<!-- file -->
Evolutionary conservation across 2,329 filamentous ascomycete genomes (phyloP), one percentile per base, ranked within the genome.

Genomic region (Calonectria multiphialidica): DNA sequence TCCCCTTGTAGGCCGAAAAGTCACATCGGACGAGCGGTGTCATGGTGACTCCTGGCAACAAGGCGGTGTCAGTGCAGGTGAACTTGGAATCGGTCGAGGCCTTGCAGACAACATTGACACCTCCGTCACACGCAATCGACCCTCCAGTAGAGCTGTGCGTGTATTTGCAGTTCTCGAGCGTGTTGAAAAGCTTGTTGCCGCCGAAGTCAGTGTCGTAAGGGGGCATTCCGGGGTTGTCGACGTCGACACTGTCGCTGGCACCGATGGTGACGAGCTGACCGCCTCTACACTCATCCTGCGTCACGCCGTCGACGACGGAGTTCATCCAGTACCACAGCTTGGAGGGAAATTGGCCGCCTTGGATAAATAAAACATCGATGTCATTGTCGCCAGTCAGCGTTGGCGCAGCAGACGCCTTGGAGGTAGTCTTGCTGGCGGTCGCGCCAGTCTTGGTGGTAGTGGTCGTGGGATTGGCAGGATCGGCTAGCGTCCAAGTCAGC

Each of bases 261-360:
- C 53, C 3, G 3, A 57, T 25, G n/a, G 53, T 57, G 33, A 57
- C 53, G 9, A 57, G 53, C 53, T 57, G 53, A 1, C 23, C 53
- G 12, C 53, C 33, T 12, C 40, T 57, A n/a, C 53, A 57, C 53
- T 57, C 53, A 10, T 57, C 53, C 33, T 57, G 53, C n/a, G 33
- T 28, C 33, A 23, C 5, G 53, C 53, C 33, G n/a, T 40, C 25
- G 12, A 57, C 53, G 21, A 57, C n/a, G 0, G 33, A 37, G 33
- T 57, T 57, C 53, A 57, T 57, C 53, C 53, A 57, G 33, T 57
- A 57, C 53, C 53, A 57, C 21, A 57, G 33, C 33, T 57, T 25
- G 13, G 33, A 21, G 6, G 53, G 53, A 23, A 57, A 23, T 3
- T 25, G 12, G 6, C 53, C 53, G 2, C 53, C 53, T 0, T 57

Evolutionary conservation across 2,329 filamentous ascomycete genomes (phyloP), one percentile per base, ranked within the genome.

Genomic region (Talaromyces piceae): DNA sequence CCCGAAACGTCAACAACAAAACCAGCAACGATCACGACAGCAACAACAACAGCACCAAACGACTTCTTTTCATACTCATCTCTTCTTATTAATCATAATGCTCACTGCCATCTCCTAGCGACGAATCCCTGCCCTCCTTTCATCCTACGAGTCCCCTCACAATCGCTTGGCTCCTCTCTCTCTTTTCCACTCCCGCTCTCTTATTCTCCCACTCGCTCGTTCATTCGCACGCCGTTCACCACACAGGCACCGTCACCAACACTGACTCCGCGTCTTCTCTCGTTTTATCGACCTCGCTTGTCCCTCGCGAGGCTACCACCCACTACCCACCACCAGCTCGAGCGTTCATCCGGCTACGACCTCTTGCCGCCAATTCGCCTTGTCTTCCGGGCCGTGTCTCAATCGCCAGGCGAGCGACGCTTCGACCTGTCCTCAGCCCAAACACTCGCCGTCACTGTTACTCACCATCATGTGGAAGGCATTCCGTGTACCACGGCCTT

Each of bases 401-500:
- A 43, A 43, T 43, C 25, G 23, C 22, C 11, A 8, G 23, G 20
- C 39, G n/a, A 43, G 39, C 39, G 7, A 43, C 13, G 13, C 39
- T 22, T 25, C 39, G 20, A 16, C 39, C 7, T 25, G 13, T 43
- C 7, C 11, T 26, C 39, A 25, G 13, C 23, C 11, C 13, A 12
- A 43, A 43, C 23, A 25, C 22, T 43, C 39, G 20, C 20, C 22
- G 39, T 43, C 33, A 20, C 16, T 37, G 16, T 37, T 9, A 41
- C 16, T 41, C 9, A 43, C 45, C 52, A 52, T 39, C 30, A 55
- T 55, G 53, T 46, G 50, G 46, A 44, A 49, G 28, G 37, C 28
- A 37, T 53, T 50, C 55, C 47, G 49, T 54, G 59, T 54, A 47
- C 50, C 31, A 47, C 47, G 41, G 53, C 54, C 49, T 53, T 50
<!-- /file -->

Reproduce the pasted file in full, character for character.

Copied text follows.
Evolutionary conservation across 2,329 filamentous ascomycete genomes (phyloP), one percentile per base, ranked within the genome.

Genomic region (Calonectria multiphialidica): DNA sequence TCCCCTTGTAGGCCGAAAAGTCACATCGGACGAGCGGTGTCATGGTGACTCCTGGCAACAAGGCGGTGTCAGTGCAGGTGAACTTGGAATCGGTCGAGGCCTTGCAGACAACATTGACACCTCCGTCACACGCAATCGACCCTCCAGTAGAGCTGTGCGTGTATTTGCAGTTCTCGAGCGTGTTGAAAAGCTTGTTGCCGCCGAAGTCAGTGTCGTAAGGGGGCATTCCGGGGTTGTCGACGTCGACACTGTCGCTGGCACCGATGGTGACGAGCTGACCGCCTCTACACTCATCCTGCGTCACGCCGTCGACGACGGAGTTCATCCAGTACCACAGCTTGGAGGGAAATTGGCCGCCTTGGATAAATAAAACATCGATGTCATTGTCGCCAGTCAGCGTTGGCGCAGCAGACGCCTTGGAGGTAGTCTTGCTGGCGGTCGCGCCAGTCTTGGTGGTAGTGGTCGTGGGATTGGCAGGATCGGCTAGCGTCCAAGTCAGC

Each of bases 261-360:
- C 53, C 3, G 3, A 57, T 25, G n/a, G 53, T 57, G 33, A 57
- C 53, G 9, A 57, G 53, C 53, T 57, G 53, A 1, C 23, C 53
- G 12, C 53, C 33, T 12, C 40, T 57, A n/a, C 53, A 57, C 53
- T 57, C 53, A 10, T 57, C 53, C 33, T 57, G 53, C n/a, G 33
- T 28, C 33, A 23, C 5, G 53, C 53, C 33, G n/a, T 40, C 25
- G 12, A 57, C 53, G 21, A 57, C n/a, G 0, G 33, A 37, G 33
- T 57, T 57, C 53, A 57, T 57, C 53, C 53, A 57, G 33, T 57
- A 57, C 53, C 53, A 57, C 21, A 57, G 33, C 33, T 57, T 25
- G 13, G 33, A 21, G 6, G 53, G 53, A 23, A 57, A 23, T 3
- T 25, G 12, G 6, C 53, C 53, G 2, C 53, C 53, T 0, T 57

Evolutionary conservation across 2,329 filamentous ascomycete genomes (phyloP), one percentile per base, ranked within the genome.

Genomic region (Talaromyces piceae): DNA sequence CCCGAAACGTCAACAACAAAACCAGCAACGATCACGACAGCAACAACAACAGCACCAAACGACTTCTTTTCATACTCATCTCTTCTTATTAATCATAATGCTCACTGCCATCTCCTAGCGACGAATCCCTGCCCTCCTTTCATCCTACGAGTCCCCTCACAATCGCTTGGCTCCTCTCTCTCTTTTCCACTCCCGCTCTCTTATTCTCCCACTCGCTCGTTCATTCGCACGCCGTTCACCACACAGGCACCGTCACCAACACTGACTCCGCGTCTTCTCTCGTTTTATCGACCTCGCTTGTCCCTCGCGAGGCTACCACCCACTACCCACCACCAGCTCGAGCGTTCATCCGGCTACGACCTCTTGCCGCCAATTCGCCTTGTCTTCCGGGCCGTGTCTCAATCGCCAGGCGAGCGACGCTTCGACCTGTCCTCAGCCCAAACACTCGCCGTCACTGTTACTCACCATCATGTGGAAGGCATTCCGTGTACCACGGCCTT

Each of bases 401-500:
- A 43, A 43, T 43, C 25, G 23, C 22, C 11, A 8, G 23, G 20
- C 39, G n/a, A 43, G 39, C 39, G 7, A 43, C 13, G 13, C 39
- T 22, T 25, C 39, G 20, A 16, C 39, C 7, T 25, G 13, T 43
- C 7, C 11, T 26, C 39, A 25, G 13, C 23, C 11, C 13, A 12
- A 43, A 43, C 23, A 25, C 22, T 43, C 39, G 20, C 20, C 22
- G 39, T 43, C 33, A 20, C 16, T 37, G 16, T 37, T 9, A 41
- C 16, T 41, C 9, A 43, C 45, C 52, A 52, T 39, C 30, A 55
- T 55, G 53, T 46, G 50, G 46, A 44, A 49, G 28, G 37, C 28
- A 37, T 53, T 50, C 55, C 47, G 49, T 54, G 59, T 54, A 47
- C 50, C 31, A 47, C 47, G 41, G 53, C 54, C 49, T 53, T 50